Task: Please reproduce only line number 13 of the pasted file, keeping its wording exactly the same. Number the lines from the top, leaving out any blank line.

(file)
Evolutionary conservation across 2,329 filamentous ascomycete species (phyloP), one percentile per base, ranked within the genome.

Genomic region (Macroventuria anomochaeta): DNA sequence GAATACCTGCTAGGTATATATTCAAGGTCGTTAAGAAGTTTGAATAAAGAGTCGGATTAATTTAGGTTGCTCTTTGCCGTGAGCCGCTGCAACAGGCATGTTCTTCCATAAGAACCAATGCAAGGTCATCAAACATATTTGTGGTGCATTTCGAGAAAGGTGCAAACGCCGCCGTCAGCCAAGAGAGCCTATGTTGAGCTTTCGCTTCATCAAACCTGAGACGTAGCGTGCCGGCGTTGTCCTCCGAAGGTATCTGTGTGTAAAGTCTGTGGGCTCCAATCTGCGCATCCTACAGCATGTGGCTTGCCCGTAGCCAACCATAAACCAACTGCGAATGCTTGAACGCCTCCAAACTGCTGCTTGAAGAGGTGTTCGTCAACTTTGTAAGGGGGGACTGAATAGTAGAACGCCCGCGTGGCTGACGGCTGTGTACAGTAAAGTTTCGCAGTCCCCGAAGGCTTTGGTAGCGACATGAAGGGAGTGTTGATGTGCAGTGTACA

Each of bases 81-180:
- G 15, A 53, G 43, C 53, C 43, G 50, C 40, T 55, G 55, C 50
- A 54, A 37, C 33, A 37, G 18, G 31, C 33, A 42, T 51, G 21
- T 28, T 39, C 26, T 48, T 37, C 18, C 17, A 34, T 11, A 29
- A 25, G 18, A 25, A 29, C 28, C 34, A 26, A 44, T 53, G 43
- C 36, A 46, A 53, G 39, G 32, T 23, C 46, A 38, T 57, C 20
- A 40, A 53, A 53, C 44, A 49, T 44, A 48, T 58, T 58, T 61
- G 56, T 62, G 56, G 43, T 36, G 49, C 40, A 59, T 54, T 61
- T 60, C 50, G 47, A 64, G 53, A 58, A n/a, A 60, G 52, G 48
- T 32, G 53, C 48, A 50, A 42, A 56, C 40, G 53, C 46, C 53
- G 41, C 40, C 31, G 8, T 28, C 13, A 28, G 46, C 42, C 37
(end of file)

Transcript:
- G 41, C 40, C 31, G 8, T 28, C 13, A 28, G 46, C 42, C 37